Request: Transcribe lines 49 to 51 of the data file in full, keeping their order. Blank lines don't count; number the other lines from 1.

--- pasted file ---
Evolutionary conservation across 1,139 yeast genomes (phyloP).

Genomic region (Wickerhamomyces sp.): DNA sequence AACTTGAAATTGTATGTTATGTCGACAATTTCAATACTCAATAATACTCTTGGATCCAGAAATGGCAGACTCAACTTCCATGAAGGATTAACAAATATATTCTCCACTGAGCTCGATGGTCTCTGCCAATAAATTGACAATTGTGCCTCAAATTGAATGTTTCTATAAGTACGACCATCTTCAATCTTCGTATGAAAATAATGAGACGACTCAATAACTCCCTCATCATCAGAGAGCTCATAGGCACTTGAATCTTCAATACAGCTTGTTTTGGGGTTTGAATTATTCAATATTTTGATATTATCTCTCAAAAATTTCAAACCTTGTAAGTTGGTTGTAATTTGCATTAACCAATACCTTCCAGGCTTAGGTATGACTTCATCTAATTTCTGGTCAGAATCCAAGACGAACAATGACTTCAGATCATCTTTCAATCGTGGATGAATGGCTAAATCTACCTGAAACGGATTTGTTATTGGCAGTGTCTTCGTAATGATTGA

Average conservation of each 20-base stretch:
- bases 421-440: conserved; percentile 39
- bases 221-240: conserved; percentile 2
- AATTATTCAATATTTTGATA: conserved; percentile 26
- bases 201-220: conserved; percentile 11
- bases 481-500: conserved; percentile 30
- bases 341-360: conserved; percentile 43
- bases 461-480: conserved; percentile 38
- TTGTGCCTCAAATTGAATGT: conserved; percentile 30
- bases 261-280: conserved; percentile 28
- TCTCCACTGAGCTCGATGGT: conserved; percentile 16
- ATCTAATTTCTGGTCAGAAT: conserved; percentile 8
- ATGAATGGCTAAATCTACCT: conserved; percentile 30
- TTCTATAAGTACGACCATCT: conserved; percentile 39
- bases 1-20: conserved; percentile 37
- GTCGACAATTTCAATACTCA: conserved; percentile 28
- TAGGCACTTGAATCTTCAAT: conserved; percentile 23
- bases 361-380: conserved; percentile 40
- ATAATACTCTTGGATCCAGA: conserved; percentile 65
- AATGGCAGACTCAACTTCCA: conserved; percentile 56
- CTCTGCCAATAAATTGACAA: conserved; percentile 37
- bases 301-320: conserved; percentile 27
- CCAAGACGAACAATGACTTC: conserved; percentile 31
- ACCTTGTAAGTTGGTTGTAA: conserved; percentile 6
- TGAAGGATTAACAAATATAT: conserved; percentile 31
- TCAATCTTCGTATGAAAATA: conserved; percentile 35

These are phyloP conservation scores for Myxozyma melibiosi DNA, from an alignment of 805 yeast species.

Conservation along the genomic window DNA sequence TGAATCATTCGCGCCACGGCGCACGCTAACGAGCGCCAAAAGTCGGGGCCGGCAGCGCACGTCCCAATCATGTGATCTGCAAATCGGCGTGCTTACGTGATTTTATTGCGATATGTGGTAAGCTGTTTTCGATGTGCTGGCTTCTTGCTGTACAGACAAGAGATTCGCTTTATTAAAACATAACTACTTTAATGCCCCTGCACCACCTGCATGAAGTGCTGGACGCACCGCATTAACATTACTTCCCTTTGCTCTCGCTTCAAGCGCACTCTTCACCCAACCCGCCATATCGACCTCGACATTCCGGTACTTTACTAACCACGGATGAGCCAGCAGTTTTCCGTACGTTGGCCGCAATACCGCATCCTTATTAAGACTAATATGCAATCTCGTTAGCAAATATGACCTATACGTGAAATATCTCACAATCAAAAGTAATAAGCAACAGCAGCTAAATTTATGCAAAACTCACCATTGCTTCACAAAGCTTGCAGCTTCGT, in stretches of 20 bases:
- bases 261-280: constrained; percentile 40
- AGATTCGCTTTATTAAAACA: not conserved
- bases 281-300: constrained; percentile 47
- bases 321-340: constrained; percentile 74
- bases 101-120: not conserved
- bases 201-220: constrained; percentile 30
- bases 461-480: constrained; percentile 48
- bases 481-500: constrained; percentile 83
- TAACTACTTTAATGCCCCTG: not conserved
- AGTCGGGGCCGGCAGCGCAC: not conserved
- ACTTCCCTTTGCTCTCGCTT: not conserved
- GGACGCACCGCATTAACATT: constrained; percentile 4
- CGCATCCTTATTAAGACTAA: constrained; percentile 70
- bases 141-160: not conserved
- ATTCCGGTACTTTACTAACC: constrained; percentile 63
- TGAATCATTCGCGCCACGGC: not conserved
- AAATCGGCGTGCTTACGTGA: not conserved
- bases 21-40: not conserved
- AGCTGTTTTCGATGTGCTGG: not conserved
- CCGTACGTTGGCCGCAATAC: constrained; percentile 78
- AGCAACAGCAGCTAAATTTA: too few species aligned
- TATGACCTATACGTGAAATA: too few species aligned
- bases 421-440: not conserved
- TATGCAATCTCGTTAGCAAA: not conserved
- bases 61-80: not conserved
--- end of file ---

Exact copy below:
- AGCTGTTTTCGATGTGCTGG: not conserved
- CCGTACGTTGGCCGCAATAC: constrained; percentile 78
- AGCAACAGCAGCTAAATTTA: too few species aligned